“If children are given too much, great temptation is put in their way.  They are not satisfied with what they get – they want more and more,” Mr Blake told a father who said he gave his son three or four shillings pocket money each week.
Mr Blake also listed insufficient attention to moral education in elementary schools and the falling off in attendances at Sunday school as contributing factors to rising juvenile crime figures.

The son of a former GWR boilermaker received the distinction of being the first man to hold the newly created Flag rank of Instructor Rear Admiral of the Royal Navy. Instructor Commander Arthur Edward Hall, RN, Director of the Education Department at the Admiralty grew up in Andover Street, the son of Charles Edward Hall, a foreman at the Swindon GWR Works. A former Technical School pupil, Rear Admiral Hall went on to study at the Royal College of Science, Kensington.  He joined the Royal Navy in 1915 and during the First World War he served with HMS Inflexible at the Battle of Jutland.

Regent Street department store McIlroys revealed an eye catching window display, which caught the interest of schoolboys and roof spotters alike.  Mr Harry Webb was responsible for the photographic history of the Royal Air Force with almost every type of aircraft shown. “A reminder of the success of our boys is given in pictures of crashed German planes.  The salvaged metal is used in the construction of more aircraft for Britain,” reported the Advertiser.  “Roof spotters from all surrounding stores have visited the window to refresh their knowledge of modern aircraft.”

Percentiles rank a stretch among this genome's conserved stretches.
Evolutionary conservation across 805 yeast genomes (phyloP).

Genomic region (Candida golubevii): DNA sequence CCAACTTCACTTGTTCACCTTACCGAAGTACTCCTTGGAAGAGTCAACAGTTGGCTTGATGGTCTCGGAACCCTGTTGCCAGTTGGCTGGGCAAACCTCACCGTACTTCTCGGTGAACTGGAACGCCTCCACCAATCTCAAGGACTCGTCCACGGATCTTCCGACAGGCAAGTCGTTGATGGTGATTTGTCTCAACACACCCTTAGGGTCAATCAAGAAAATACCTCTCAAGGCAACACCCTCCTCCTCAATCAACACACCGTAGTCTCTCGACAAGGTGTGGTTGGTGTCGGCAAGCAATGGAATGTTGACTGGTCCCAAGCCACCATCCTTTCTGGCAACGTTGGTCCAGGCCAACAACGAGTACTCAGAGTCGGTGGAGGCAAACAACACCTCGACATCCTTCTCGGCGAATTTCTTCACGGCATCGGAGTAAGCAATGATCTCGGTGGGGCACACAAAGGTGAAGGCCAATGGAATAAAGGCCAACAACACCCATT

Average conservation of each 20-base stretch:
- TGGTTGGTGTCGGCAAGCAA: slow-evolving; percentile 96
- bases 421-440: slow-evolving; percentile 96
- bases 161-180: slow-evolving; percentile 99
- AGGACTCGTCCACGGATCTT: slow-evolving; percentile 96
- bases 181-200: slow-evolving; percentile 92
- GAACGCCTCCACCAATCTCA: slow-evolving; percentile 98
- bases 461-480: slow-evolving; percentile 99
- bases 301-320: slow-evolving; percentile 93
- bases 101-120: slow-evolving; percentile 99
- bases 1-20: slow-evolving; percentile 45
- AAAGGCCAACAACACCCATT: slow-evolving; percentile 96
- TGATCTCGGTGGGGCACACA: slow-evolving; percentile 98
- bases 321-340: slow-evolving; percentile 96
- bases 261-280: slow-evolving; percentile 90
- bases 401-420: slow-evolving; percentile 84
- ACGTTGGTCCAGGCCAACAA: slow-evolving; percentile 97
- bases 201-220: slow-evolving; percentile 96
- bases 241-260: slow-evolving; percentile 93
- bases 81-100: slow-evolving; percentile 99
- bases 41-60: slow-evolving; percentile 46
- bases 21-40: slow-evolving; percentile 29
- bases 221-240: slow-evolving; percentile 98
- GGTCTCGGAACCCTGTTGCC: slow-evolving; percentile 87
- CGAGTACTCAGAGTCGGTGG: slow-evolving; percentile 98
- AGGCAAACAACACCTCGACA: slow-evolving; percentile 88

Cinema goers could find themselves paying 1s 6d for their seat and an extra 10s if they parked their car on Princes Street, magistrates clerk Mr A.E. Withy pointed out in Swindon Borough Police Court. A recess caused by the reconstruction of Princes Street was presenting a convenient parking space for drivers on their way to the cinema that is until they received a summons for causing an obstruction.  Mr Withy suggested it would be in the public interest if a ‘No parking’ sign could be placed there.

The Ministry of Information announced another of its ‘cut out and keep’ advertisements – What do I do….if I can’t get BBC programmes on the usual wavelength.  Listeners were reminded that broadcasting stations were not operating as they had done during peacetime and to try all the BBC wavelengths in turn on 449, 391, 203 and 49’38 metres.  And listeners were reassured that using a wireless set during an air raid did not help the raiders.

Edwin and Caroline Dewe celebrated their golden wedding anniversary this week in 1941.  Mr Dewe, who was born in Appleford near Abingdon, came to Swindon as a 16 year old to begin work as a sawyer in the GWR Works.  Mrs Dewe, the daughter of George Richardson an engine fitter, had moved to Swindon in 1881. The couple, who married in 1891 had four married sons, one of whom lived next door to them in Albion Street.

Popular entertainer, Mantovani wowed his Swindon audience at a charity concert held at the Savoy Cinema. Mantovani conducted his orchestra in what he described as a ‘new style’ programme, a mixture of both new swing and old favourites such as Begin the Beguine.  Proceeds from the concert went to the British Seamen’s Society, St John’s Ambulance, Stratton and the Swindon branch of the NSPCC.

 Swindon savers marked a new record this week in 1941, chalking up more than £26,000, the highest total since June of 1940.  “Swindon’s accumulated war savings total since January 1 of last year is now £1,274,856,” reported the Advertiser.

Mrs P. Mulholland (dark coat) and Mrs A Poynter, two of the first women porters, unloading milk churns at Swindon Junction station.